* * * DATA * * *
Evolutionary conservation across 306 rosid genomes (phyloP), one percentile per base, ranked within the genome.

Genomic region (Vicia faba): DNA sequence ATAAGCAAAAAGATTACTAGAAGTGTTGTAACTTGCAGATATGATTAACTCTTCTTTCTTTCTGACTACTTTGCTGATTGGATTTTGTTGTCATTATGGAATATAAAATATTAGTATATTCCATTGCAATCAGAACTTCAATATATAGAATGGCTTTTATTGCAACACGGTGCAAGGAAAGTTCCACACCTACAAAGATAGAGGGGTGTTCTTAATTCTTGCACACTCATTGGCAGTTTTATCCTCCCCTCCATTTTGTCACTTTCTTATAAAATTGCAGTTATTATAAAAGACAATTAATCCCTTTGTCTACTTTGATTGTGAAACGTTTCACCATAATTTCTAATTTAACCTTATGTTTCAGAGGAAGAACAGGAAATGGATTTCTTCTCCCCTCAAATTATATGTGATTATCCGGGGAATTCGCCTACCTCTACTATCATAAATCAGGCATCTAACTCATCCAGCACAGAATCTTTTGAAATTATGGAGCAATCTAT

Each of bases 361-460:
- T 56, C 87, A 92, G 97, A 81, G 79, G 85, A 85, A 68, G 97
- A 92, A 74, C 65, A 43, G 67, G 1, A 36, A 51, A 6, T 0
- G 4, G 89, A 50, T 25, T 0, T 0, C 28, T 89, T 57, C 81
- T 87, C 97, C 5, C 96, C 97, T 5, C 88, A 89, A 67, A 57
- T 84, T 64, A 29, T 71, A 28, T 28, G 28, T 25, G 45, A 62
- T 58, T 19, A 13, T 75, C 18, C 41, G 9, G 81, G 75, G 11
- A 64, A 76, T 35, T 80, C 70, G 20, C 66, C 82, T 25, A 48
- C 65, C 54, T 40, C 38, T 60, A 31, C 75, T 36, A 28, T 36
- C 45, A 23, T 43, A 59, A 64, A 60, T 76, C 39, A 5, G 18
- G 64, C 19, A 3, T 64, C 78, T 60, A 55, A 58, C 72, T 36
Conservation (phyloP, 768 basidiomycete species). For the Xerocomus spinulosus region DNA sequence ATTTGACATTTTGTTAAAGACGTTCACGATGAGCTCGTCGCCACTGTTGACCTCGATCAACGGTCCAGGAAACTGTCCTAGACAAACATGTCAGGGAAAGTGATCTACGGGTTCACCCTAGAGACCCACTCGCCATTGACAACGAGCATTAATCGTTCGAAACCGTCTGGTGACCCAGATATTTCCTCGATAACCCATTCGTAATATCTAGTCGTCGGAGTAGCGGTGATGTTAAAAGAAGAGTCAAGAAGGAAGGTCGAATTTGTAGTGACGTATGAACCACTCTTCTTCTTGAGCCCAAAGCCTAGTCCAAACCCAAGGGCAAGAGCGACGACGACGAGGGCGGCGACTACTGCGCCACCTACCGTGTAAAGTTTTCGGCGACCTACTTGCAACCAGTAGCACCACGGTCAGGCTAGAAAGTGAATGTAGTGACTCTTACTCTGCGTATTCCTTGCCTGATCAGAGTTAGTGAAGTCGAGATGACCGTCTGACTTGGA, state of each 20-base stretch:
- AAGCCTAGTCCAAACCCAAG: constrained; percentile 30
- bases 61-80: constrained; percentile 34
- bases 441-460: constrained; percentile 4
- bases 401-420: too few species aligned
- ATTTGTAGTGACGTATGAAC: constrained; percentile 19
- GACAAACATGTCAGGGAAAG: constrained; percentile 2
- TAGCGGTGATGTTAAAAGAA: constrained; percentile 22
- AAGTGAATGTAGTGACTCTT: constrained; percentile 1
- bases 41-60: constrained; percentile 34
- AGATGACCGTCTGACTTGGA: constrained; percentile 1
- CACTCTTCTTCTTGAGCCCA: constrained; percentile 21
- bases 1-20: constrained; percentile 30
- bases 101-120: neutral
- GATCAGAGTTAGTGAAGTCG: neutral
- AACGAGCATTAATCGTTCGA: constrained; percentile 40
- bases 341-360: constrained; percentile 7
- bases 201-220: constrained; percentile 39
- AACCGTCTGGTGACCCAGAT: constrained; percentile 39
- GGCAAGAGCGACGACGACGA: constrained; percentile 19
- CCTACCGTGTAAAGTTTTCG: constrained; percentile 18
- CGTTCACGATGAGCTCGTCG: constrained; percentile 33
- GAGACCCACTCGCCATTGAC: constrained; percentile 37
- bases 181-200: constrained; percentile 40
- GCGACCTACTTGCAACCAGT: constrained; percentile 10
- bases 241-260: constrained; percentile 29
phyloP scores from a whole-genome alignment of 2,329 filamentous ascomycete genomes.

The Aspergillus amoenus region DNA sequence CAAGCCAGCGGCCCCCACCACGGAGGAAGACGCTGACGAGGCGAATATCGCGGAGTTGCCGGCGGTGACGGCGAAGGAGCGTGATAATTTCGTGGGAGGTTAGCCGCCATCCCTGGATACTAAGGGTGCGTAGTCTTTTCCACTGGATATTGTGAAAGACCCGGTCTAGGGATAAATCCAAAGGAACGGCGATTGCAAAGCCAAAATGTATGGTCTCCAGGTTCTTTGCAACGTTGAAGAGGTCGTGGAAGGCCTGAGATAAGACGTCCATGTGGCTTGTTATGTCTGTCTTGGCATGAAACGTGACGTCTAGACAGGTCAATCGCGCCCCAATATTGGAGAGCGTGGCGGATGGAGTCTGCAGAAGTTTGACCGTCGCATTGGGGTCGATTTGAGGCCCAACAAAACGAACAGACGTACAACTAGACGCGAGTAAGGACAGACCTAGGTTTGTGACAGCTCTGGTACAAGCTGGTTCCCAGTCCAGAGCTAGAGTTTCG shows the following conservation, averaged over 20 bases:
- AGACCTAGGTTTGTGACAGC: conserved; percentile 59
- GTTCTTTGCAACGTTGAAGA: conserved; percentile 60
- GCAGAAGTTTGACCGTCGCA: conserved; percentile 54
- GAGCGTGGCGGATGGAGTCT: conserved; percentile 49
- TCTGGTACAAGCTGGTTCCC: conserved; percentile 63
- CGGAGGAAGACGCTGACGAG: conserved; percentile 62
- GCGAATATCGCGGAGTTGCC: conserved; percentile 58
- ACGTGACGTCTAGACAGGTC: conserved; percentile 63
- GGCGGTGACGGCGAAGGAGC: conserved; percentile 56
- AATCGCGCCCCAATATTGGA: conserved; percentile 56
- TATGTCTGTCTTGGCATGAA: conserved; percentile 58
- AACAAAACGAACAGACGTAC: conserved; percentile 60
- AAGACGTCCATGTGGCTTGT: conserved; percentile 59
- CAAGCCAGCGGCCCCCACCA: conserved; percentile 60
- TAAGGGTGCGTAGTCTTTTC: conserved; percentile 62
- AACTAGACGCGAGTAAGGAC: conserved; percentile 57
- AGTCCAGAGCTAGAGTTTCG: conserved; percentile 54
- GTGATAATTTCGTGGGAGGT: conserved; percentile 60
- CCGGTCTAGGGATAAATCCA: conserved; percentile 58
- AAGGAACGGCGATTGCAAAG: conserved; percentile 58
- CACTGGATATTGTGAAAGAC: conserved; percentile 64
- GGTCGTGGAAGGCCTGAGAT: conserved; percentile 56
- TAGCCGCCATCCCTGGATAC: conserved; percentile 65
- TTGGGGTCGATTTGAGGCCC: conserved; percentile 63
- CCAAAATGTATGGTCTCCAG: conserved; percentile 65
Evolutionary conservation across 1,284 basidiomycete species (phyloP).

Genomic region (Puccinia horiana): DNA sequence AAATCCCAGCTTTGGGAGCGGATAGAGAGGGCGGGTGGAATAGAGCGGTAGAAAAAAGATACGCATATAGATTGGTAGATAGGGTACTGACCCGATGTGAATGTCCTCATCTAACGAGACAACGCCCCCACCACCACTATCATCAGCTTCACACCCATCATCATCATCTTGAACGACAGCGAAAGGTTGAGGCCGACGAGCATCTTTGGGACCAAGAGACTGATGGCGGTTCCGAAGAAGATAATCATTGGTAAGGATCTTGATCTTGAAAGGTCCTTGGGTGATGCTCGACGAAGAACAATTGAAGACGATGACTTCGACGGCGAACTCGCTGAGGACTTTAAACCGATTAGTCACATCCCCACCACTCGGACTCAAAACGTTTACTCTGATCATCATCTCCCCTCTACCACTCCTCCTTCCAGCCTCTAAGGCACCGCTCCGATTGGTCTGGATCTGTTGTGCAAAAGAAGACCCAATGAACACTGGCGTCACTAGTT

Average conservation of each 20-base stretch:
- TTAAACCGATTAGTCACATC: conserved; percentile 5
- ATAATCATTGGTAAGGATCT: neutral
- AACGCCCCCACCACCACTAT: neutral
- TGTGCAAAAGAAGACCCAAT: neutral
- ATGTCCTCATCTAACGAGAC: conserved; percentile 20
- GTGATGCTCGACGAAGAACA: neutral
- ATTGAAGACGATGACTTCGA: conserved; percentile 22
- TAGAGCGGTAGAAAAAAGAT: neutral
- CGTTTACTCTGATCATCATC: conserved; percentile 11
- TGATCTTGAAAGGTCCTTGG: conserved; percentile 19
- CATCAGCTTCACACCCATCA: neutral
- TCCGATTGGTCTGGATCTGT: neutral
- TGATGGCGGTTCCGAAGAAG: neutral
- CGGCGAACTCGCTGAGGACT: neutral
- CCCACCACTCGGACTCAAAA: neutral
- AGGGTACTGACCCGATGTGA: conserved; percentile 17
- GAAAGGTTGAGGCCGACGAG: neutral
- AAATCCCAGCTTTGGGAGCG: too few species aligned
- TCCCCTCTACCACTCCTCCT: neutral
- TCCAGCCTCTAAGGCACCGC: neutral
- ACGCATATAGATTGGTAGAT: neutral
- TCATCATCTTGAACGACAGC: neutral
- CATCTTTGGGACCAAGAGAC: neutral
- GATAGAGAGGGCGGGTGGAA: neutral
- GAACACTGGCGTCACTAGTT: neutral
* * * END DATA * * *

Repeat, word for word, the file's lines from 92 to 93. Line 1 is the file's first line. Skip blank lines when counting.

- CATCTTTGGGACCAAGAGAC: neutral
- GATAGAGAGGGCGGGTGGAA: neutral